Shami Chakrabarti’s new book, Of Women, makes the case for radical positive action to promote the vindication of the rights of women, worldwide. She details how global gender injustice continues to impact health, wealth, education, representation, opportunity and security in the 21st century. Of Women outlines what needs fixing and makes clear, inspiring proposals about what we do next, putting gender justice at the centre of the progressive political agenda.
Shami Chakrabarti is Britain’s leading human rights campaigner. She is Labour’s shadow attorney general and a member of the House of Lords, and is an honorary professor of law at the University of Bristol and the University of Manchester. She is the author of On Liberty, an impassioned defence of human rights, published in 2014.
Rachel Holmes has gone back to original sources to tell the story of a woman who did more than any other to transform British politics in the nineteenth century. Unrestrained by convention, lion-hearted and free, Eleanor Marx, 1855-98, was an exceptional force. She was the first woman to lead the British dock workers’ and gas workers’ trades unions and for years worked tirelessly for her father, Karl Marx, as personal secretary and researcher. Foremost among her achievements was her pioneering feminism. For her, sexual equality was a necessary precondition for a just society. She set out into the world to make a difference ceaselessly campaigning and organising until her untimely end, which – with its letters, legacies, secrets and hidden paternity – reads in part like a novel and in part like the modern tragedy it was.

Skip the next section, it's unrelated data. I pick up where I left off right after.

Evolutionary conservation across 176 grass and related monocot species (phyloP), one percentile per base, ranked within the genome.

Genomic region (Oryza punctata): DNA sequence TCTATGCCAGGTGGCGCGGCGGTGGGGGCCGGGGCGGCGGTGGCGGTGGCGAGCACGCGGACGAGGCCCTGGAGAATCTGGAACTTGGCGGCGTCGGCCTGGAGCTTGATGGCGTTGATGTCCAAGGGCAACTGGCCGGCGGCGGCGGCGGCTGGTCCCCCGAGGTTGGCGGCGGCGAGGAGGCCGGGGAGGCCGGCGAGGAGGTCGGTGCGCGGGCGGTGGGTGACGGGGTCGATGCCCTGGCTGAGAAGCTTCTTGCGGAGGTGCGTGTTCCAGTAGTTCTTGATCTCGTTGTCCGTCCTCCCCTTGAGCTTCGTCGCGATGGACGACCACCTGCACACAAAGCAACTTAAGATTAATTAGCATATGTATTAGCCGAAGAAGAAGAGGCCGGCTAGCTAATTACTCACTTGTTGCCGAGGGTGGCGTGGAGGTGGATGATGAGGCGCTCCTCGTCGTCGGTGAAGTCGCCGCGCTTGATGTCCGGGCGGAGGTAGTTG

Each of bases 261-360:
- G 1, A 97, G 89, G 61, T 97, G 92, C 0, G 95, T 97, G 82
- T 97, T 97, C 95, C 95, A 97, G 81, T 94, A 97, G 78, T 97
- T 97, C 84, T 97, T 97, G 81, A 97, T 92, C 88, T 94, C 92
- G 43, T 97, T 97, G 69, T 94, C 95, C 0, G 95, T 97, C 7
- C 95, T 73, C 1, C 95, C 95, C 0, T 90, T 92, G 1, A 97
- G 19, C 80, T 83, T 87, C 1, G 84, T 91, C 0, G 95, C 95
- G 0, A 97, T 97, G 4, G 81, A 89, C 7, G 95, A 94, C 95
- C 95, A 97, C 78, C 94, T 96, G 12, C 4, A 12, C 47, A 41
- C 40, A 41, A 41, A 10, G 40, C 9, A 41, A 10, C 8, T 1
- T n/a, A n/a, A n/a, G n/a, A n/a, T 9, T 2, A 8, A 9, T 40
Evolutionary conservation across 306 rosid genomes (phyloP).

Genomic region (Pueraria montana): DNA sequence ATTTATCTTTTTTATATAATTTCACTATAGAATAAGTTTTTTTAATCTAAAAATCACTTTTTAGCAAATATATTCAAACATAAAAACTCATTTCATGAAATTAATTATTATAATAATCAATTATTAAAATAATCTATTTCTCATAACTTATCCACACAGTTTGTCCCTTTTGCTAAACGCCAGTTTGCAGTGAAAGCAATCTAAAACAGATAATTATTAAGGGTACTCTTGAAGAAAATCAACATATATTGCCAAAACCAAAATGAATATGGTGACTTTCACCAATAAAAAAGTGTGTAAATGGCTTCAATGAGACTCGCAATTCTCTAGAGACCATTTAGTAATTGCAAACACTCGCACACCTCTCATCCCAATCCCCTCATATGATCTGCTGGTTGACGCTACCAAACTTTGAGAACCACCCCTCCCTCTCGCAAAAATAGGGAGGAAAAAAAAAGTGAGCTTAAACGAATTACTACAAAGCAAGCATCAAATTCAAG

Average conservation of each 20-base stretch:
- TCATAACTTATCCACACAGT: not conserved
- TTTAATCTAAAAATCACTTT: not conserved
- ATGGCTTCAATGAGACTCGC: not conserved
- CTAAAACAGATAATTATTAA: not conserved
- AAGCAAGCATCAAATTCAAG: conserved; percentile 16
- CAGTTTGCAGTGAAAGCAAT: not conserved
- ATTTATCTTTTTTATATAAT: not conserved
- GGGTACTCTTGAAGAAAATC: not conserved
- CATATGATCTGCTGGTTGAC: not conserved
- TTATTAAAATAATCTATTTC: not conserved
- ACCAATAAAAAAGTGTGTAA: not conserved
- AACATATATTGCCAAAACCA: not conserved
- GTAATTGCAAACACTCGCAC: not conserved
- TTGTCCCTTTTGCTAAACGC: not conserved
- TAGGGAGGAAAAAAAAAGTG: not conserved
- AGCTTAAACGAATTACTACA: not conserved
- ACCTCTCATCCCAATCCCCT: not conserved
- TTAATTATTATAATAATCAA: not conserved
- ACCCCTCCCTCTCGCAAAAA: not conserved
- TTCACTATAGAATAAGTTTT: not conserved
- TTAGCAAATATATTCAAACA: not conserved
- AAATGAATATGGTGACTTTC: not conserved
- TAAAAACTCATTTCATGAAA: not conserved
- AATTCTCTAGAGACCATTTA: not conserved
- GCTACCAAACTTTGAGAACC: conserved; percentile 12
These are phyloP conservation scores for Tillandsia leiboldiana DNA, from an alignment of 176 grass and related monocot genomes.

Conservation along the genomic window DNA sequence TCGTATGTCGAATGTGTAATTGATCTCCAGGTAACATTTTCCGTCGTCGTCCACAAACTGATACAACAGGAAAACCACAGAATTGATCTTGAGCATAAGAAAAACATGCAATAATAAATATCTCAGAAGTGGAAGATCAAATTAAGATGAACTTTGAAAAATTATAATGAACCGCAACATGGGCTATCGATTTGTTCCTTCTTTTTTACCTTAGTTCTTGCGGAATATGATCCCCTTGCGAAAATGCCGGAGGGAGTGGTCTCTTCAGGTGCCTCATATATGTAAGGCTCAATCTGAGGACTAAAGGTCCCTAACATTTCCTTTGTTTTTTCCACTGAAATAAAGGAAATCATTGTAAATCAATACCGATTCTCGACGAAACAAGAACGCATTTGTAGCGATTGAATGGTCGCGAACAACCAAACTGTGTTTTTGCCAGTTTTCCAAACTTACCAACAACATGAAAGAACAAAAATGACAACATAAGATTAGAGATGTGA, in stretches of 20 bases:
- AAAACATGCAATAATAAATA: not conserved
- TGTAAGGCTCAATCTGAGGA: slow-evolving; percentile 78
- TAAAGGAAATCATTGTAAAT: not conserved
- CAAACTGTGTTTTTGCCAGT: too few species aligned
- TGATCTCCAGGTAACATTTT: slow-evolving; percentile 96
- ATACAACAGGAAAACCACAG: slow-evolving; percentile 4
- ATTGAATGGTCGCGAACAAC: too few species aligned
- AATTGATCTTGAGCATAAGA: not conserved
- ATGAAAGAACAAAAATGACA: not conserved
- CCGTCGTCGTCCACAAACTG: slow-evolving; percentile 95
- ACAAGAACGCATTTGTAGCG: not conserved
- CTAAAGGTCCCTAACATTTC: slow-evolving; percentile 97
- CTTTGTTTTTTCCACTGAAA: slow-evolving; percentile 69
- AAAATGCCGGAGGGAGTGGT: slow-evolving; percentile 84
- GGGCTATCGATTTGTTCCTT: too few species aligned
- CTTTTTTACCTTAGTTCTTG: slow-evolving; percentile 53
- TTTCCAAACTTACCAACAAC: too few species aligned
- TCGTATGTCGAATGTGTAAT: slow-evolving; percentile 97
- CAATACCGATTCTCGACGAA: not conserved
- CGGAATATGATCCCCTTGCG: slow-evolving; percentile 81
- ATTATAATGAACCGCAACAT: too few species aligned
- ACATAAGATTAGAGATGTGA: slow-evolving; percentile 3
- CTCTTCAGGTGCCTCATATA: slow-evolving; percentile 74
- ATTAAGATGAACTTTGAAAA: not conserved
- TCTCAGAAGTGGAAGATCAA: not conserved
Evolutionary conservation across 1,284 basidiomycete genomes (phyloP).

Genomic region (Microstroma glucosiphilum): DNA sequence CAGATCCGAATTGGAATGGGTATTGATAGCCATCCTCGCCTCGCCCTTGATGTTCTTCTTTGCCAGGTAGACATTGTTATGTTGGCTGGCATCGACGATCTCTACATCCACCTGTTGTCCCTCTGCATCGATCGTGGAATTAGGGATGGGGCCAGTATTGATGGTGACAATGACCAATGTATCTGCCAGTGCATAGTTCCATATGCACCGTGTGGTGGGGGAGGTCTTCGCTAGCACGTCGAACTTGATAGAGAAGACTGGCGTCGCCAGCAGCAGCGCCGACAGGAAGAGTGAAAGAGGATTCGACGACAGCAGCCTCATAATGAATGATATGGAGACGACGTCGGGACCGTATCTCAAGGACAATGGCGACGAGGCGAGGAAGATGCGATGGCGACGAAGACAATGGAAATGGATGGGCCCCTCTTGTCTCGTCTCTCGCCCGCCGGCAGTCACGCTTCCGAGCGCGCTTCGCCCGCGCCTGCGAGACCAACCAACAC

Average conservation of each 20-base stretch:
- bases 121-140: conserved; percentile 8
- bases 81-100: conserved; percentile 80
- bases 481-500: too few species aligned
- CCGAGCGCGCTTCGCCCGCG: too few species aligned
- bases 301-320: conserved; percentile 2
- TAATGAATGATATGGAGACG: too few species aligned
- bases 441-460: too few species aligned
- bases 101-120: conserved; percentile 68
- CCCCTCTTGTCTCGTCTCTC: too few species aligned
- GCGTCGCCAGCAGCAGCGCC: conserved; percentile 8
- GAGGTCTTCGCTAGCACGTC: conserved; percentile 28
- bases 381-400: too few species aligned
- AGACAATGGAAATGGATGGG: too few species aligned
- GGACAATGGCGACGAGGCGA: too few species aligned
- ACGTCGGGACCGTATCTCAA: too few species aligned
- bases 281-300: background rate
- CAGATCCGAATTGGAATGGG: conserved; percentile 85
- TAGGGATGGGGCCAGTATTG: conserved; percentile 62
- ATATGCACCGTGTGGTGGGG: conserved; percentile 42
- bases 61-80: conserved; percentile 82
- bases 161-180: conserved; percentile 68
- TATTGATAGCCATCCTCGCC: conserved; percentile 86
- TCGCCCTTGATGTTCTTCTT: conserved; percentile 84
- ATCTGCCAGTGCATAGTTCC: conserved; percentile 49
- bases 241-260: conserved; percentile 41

Rachel Holmes is the author of Sylvia Pankhurst: Natural Born Rebel, The Secret Life of Dr James Barry and The Hottentot Venus: The Life and Death of Saartjie Baartman. She is co-editor, with Lisa Appignanensi and Susie Orbach, of Fifty Shades of Feminism and co-commissioning editor, with Josie Rourke and Chris Haydon, of Sixty-Six Books: Twenty-First Century Writers Speak to the King James Bible.